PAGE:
More Than a Dozen Police Departments Have Banned Neck Holds Since George Floyd's Death—Minneapolis Police Hasn't

More than a dozen law enforcement agencies are banning the use of neck holds in the wake of the death of George Floyd, with calls for the Minneapolis Poice Department to follow suit.

At least 15 forces in California, including San Diego's sheriff's office and police department, have announced their officers will be banned from using the controversial carotid restraint technique while attempting to detain suspects.

Despite calls to do so, the Minneapolis Police Department has not announced any plans to fully ban the use of the carotid restraint. According to the Minneapolis Police Department's manual, officers may only use neck restraints and chokeholds on a suspect if they feel their life is at risk.

The method requires an officer to render a person unconscious by pressing down on a subject's carotid arteries, which are on either side of the neck. Several police forces in the U.S. require that the technique should only be used as a last resort, if the officer is under attack or if deadly force would be authorized.

An NBC News analysis of Minneapolis police records found that their officers have rendered 44 people unconscious with neck restraints since 2015.

The Minneapolis Police Department has been contacted for comment.

Minneapolis officer Derek Chauvin has been charged with second-degree murder after he placed his knee of Floyd's neck for several minutes while detaining him on May 25. The department has since confirmed Chauvin's use of a knee was not protocol for their officers.

Footage of the incident has sparked outrage, resulting in widespread police brutality protests, many of which have escalated into violence, looting and rioting.

Trovon Williams, the vice president of marketing and communications for the NAACP national office in Baltimore, is among those calling for Minneapolis police to ban their officers using neck restraints.

"We demanded that the police department ban those uses, knee holds, as an acceptable use of force... well before this ever came into play," he told told NBC News. "We have focused on de-escalation of tense situations with police."

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A demonstrator raises a fist while holding a sign during a "Sit Out the Curfew" protest against the death of George Floyd who died on May 25 in Minneapolis whilst in police custody, along a street in Oakland, California on June 3, 2020. PHILIP PACHECO/AFP/Getty

The actions of Chauvin have been condemned by several forces and police unions.

Carlsbad Police Chief Neil Gallucci, whose department is one of those which has announced they are banning the use of neck restraints, said using body weight with a knee on a suspect's neck is "inconsistent with any training provided to members" of his agency.

Roxanna Kennedy, chief of Chula Vista Police, who is also banning the restraint in the wake of Floyd's death, described how she had been impressed with her officer's "unanimous condemnation of the offensive actions" that took place in Minneapolis.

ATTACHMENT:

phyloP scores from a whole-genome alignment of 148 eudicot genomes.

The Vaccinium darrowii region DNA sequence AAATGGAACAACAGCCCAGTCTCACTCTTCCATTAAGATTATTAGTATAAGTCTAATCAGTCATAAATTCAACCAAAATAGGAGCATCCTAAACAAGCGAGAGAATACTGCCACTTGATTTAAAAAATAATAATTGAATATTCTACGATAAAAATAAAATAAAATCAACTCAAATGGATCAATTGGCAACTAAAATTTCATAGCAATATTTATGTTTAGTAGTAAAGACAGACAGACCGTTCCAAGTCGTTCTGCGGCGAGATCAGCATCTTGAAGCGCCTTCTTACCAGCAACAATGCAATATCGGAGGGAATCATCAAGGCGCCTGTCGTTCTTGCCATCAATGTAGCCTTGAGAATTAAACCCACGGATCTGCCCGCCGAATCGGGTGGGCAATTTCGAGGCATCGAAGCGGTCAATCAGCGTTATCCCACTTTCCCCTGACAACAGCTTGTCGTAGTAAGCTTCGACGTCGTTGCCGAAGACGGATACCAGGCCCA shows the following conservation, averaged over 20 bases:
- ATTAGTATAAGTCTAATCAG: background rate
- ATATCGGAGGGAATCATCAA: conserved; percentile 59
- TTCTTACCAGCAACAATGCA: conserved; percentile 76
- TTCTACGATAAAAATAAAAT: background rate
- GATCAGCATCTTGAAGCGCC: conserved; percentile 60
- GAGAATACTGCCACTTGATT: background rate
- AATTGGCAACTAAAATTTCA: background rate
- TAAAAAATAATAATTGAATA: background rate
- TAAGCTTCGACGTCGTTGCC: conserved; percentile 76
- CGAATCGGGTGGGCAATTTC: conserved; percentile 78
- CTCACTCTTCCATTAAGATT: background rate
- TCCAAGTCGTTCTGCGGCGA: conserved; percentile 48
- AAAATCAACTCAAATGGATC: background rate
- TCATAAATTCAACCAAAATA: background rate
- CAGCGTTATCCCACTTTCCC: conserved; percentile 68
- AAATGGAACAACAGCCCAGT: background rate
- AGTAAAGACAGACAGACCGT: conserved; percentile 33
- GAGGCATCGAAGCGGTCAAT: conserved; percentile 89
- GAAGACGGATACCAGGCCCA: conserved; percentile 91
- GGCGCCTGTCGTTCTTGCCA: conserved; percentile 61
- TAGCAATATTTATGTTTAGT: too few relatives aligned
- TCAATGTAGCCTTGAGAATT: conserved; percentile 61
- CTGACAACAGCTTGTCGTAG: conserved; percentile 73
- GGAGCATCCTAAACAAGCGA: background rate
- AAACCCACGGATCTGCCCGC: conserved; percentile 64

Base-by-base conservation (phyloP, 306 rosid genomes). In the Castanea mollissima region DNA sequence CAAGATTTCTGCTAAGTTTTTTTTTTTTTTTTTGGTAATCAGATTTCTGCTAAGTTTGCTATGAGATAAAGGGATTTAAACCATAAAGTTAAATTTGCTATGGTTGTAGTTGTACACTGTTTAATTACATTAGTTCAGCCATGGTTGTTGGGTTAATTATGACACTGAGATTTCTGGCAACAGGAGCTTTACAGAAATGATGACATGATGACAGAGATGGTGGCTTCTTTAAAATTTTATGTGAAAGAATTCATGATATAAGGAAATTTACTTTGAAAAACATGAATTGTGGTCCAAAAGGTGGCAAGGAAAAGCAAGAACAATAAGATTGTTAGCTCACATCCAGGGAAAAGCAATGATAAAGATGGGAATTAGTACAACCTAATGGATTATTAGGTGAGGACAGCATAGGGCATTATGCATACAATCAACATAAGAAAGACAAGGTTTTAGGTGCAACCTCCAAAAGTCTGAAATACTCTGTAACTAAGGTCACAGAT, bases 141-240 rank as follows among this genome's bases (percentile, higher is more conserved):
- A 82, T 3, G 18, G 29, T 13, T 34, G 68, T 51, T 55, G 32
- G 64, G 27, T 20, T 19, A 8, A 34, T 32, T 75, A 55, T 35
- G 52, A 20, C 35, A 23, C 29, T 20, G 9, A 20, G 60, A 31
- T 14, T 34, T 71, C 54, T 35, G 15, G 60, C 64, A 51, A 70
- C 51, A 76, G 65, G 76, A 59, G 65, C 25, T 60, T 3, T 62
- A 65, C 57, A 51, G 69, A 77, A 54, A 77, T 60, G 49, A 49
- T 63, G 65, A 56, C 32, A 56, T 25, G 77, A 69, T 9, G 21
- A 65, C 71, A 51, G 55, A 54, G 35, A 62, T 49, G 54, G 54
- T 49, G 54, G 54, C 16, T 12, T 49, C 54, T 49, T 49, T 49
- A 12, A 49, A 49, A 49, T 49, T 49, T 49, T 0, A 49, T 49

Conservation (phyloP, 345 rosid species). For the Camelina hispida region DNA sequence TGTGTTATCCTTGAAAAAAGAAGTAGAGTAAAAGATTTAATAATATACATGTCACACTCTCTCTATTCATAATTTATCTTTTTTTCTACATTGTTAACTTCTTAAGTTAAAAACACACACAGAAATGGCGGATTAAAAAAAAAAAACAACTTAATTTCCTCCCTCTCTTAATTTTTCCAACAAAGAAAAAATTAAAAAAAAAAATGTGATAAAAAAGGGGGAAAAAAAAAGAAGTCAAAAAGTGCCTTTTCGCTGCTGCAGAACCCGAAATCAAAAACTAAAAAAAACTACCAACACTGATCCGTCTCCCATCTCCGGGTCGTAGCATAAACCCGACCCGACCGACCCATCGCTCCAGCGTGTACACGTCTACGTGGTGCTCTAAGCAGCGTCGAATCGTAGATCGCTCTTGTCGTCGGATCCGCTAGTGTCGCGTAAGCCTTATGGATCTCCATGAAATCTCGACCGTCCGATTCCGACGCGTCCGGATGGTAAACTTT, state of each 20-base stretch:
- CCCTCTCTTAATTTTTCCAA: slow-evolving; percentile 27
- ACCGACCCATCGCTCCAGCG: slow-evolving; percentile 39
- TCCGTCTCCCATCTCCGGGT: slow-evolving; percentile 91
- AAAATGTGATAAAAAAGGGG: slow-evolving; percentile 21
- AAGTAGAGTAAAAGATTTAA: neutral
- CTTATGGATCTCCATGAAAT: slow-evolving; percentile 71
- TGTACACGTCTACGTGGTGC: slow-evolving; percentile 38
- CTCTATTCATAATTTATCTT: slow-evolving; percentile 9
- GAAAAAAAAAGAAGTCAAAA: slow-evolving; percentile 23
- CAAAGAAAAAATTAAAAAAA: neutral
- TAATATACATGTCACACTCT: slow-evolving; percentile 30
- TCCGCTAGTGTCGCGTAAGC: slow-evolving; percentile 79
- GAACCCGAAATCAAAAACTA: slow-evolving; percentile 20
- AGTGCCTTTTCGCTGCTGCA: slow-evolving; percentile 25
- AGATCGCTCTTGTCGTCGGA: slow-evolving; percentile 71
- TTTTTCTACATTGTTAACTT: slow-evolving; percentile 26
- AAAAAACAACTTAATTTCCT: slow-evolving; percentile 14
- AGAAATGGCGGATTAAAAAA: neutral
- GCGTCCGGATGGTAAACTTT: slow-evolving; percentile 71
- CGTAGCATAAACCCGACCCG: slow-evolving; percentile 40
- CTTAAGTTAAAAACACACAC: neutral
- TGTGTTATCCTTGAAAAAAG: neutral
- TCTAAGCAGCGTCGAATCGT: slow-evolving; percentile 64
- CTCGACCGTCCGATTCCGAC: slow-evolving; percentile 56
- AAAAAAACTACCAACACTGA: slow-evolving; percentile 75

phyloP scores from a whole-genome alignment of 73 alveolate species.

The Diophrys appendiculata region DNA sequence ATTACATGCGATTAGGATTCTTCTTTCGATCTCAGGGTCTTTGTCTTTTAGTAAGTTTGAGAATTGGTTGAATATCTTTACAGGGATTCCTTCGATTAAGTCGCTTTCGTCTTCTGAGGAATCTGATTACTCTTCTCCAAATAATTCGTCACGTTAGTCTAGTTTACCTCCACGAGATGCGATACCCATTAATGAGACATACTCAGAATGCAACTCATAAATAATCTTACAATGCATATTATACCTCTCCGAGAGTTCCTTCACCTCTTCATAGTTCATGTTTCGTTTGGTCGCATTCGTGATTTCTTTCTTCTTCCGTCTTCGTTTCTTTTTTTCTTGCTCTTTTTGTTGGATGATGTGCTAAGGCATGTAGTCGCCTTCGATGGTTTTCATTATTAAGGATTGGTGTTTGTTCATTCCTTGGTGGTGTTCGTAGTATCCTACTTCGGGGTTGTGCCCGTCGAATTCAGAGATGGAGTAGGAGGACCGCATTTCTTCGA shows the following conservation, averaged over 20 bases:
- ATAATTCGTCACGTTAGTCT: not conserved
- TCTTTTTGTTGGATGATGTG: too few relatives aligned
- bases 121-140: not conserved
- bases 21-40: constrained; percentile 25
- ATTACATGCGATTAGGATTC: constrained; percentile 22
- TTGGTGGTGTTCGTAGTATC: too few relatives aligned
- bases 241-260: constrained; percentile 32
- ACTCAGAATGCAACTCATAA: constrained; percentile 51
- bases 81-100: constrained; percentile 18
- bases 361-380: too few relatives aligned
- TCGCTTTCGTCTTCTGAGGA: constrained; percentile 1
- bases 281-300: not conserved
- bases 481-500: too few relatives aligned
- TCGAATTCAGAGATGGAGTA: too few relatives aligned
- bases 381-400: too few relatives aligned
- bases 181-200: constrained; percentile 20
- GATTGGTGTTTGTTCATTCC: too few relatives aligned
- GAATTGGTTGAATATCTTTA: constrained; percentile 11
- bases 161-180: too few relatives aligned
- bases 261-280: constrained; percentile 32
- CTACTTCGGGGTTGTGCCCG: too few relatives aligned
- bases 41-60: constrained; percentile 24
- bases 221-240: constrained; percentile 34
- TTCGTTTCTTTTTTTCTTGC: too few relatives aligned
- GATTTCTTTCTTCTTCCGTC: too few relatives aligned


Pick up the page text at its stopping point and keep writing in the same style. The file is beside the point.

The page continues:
San Diego Chief of Police David Nisleit announced that he is banning the technique in the wake of the "terrible events" in Minneapolis, believing that now is "the right time to make this change."

The decision to immediately end the use of carotid restraint was backed by San Diego Mayor Kevin L. Faulconer.

"We are watching the hurt and pain so many people are expressing after the tragic death of George Floyd, and are committed to taking new actions to make sure something like this doesn't happen in San Diego," Faulconer said.

"That starts today with the police chief's decision to immediately stop this particular restraint that has led to so much concern and frustration by many in our minority communities. I want to thank Chief Nisleit for listening to those demanding justice and doing the right thing."

San Diego Sheriff Bill Gore changed his mind about use of the technique after previously dismissing calls to ban it while officers are being attacked amid the protests as "wrong."

In a statement issued on Wednesday, Gore announced he has reversed his decision in the light of "community concerns" and consultation he had with several with elected officials in the county.

"I have and always will listen to any feedback about the public safety services we provide," Gore said.

Several other departments in California, such as Coronado Police, National City Police and policing agencies in San Diego schools and universities, are also banning the technique.

Announcing its decision to prohibit the carotid restraint, Oceanside Police chief Frank McCoy said: "I am aware this particular restraint option has been and continues to be considered unacceptable in many communities. It is time for our department to focus on alternative de-escalation tools and techniques that will help ensure the safety of those individuals in our custody."

In Bridgeport, Connecticut, officials also proposed a ban on knee and choke holds as part of plans for "reform and accountability" in the department.

"We stand united and in solidarity with the family of George Floyd and families of color who have endured the tragic loss of loved ones at the hands of police officers both unjustly and with little to no accountability," Bridgeport Council President Aidee Nieves standing outside City Hall, according to the CT Post.

"Some residents of Bridgeport have experienced similar incidents with our own police department and have called for reform and accountability."

New York Governor Andrew Cuomo has also suggested a national ban on "excessive force and chokeholds" by law enforcement officers.